The Monks on Mt. Athos struggle to protect the Holy Mountain over the centuries
Posted 20 July 2010 - 06:31 PM
Christ is in our midst!
i just started reading the Mountain of Silence by Kyriacos C. Markiedes. so far it's pretty good. however, he mentions that over the centuries the monks of Mt. Athos and especially the Protos of Mt. Athos have had much struggle to protect the silence and peace of The Holy Mountain from intrusions by the turks, the nazi's, and others for centuries.
he mentions that with the turks, the protos of Mt. Athos had taken with him one delegate from every monastery and had asked the turks to not bother the Holy Mountain and that they had pledged loyalty to their rule or something like that, in order to protect The Holy Mountain.
and also a letter was sent to hitler to keep Mt. Athos under his protection so it wouldn't be bothered.
i, in no way doubt that Mount Athos is rightly called The HOLY Mountain, and that it Truly IS The Garden of The Most Holy Theotokos.
however, i was wondering how to view those things that i just mentioned. i was a little troubled when i read them.
can anyone offer some insight or answers to this?
Posted 20 July 2010 - 06:34 PM
i must, however, also mention that, in the book, he also states that during the reign of nazi germany, the monks had hid a number of greek jewish women, and i think also children, on the Holy Mountain to keep them safe, and that this was the ONLY time that women were allowed on the Holy Mountain, and never since.
Posted 20 July 2010 - 09:08 PM
I remember hearing that, at the time that the letter was sent to Hitler, it was not yet clear that he was as bad as he turned out to be. The Holocaust had either not begun or was not widely known yet.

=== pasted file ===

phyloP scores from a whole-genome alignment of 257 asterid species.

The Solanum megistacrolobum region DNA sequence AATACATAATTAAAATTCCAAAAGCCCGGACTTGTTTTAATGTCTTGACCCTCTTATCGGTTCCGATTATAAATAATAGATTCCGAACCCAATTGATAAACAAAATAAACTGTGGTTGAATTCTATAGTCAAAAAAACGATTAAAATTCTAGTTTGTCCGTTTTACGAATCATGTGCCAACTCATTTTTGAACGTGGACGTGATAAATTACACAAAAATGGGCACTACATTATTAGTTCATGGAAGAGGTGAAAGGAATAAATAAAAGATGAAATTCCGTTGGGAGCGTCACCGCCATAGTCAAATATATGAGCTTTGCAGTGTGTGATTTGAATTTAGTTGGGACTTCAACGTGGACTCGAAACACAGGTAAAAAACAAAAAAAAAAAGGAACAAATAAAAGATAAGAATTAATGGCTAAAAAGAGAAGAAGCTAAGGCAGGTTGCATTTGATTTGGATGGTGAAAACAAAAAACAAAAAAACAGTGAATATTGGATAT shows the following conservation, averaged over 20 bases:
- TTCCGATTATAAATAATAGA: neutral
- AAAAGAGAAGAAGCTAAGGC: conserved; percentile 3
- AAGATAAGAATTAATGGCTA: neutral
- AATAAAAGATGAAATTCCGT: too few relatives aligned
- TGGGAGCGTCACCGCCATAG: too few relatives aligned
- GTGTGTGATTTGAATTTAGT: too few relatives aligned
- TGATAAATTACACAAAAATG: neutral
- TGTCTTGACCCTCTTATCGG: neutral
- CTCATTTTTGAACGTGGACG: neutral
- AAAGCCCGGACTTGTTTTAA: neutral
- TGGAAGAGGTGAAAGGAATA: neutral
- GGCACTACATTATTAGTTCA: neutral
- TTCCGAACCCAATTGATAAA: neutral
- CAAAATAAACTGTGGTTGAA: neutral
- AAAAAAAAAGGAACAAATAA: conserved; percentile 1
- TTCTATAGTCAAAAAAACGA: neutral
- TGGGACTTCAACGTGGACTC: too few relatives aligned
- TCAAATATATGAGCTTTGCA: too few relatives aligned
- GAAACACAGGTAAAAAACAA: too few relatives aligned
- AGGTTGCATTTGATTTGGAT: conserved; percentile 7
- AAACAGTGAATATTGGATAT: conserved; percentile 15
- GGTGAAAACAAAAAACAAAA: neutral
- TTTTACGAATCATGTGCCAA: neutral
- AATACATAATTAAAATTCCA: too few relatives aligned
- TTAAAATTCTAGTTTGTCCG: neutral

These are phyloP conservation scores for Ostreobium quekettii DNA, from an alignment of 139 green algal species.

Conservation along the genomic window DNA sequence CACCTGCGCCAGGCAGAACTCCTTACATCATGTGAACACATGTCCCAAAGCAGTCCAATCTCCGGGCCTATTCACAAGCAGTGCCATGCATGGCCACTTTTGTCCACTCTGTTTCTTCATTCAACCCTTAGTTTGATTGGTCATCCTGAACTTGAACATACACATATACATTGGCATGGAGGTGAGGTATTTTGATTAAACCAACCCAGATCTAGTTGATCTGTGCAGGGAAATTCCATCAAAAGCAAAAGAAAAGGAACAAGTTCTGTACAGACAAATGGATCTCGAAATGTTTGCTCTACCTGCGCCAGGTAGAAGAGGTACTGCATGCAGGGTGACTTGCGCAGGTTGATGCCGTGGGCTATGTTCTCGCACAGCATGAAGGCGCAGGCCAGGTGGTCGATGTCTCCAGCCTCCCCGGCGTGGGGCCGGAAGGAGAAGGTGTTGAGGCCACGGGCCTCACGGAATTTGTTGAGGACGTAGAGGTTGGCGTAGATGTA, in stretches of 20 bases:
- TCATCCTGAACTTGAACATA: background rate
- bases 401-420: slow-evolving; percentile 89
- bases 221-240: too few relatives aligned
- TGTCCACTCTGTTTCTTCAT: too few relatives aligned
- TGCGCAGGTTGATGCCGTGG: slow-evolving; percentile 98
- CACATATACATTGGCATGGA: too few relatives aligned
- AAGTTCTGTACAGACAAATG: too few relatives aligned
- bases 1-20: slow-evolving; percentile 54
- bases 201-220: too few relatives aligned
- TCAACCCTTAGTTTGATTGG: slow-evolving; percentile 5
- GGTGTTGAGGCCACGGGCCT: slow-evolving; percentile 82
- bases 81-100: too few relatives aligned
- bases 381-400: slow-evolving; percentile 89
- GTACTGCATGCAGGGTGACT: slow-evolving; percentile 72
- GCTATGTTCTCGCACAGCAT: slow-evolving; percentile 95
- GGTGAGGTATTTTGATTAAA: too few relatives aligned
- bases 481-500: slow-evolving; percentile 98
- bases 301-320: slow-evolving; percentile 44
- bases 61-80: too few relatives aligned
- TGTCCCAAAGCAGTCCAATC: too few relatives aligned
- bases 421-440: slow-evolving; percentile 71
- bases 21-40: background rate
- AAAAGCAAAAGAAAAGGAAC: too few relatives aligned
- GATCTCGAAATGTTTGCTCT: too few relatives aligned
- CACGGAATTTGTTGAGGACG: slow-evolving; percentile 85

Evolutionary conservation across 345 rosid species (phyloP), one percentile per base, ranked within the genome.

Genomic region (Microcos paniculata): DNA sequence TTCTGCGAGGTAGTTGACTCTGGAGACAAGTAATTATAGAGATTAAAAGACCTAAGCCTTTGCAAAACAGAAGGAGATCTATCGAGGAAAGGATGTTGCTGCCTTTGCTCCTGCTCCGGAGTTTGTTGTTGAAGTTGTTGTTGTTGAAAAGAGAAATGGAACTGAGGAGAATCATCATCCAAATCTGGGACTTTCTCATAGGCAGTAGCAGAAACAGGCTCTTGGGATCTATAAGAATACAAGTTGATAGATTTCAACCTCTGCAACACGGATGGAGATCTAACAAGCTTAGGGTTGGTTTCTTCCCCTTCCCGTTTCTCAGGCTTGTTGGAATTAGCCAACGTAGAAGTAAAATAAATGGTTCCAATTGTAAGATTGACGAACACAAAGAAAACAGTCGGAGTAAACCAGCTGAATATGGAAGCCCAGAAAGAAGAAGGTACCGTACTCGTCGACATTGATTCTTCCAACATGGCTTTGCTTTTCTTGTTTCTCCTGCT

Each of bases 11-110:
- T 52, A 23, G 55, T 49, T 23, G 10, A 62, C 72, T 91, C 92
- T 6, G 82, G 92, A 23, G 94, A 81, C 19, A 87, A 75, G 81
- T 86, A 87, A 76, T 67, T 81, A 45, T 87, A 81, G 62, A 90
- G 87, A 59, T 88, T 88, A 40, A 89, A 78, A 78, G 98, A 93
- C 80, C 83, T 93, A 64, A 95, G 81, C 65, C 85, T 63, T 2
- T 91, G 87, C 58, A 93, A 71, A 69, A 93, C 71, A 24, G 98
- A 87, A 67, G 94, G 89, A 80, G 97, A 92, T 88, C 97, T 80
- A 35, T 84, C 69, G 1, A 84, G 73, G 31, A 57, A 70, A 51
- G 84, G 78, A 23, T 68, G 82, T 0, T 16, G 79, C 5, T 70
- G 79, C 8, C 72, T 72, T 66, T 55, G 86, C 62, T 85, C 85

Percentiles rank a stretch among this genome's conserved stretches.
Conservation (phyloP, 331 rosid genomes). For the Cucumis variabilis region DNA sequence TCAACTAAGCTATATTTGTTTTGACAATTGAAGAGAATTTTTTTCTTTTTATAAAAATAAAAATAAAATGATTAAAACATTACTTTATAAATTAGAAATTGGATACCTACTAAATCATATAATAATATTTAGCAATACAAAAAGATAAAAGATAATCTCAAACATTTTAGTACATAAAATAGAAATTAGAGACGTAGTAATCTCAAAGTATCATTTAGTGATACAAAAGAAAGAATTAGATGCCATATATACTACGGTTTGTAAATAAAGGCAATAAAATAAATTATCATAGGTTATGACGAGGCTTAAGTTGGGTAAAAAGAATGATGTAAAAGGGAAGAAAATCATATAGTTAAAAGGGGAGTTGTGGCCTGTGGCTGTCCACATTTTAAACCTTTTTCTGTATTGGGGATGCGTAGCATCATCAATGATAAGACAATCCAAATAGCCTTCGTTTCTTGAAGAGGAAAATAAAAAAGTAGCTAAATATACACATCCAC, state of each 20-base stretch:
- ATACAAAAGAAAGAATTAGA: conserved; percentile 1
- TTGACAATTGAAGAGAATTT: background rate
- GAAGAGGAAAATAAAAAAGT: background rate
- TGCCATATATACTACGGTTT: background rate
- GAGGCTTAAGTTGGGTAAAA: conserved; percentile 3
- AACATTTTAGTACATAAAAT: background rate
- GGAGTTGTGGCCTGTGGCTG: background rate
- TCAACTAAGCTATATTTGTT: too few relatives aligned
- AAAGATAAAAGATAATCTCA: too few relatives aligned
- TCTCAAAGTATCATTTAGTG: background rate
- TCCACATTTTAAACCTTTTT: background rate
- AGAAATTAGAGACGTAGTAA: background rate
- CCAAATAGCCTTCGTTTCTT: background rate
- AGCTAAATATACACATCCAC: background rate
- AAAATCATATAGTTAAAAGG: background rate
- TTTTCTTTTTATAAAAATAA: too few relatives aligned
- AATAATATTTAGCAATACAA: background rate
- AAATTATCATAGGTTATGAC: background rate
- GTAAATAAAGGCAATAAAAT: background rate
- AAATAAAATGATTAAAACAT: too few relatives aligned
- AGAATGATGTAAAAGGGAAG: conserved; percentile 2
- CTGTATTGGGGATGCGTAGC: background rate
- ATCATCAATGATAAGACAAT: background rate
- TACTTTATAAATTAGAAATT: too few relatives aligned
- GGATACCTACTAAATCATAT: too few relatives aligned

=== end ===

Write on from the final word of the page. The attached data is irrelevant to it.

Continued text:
We must also remember that monks are human beings, and as such are prone to make errors in judgment. They are, like those laymen who do not live monastically, sinners who are in desperate need of grace. This in no way diminishes the holiness of Mt. Athos or of the monastic calling.
Posted 20 July 2010 - 09:48 PM
On the grounds at St. Catherine's Monastery on Mt. Sinai, there is a mosque, though I doubt it sees much use. Sometimes you bend so as not to break.
Or so it seems to this bear of little brain.
Herman the Pooh
Posted 20 July 2010 - 11:52 PM
Posted 21 July 2010 - 03:01 AM
Posted 03 August 2010 - 06:48 AM
All religious institutions were granted freedom under Ottoman rule, however, it came at a price. The effects of the taxes each of the Holy Monasteries on Mount Athos paid in order to enjoy this "freedom" were still visible in the early 90's in the Greek Monasteries, such as Vatopedi, Iveron, Lavra to name a few. We are now starting to see an anagennesis on the Holy Mountain of these once great Monasteries.
In relation to the mosque inside St. Catherine's Monastery at Sinai, this was an act of preservation by the then Abbot of the monastery. It was custom especially amongst monasteries in the middle east that when they were threatened by the Arabs or Ottomans, they would convert their trapeza into a mosque in order for the monastery to avoid a certain destruction. This was exactly what happened at St. Catherines.
In the case of Nazi's, much has been said and inferred, however, it was a matter of preserving a wealth of religious tradition culture and heritage for future generations. One can just imagine if the monks of Mount Athos declared war (so to speak) against the Nazi's what would have been left of the monasteries............
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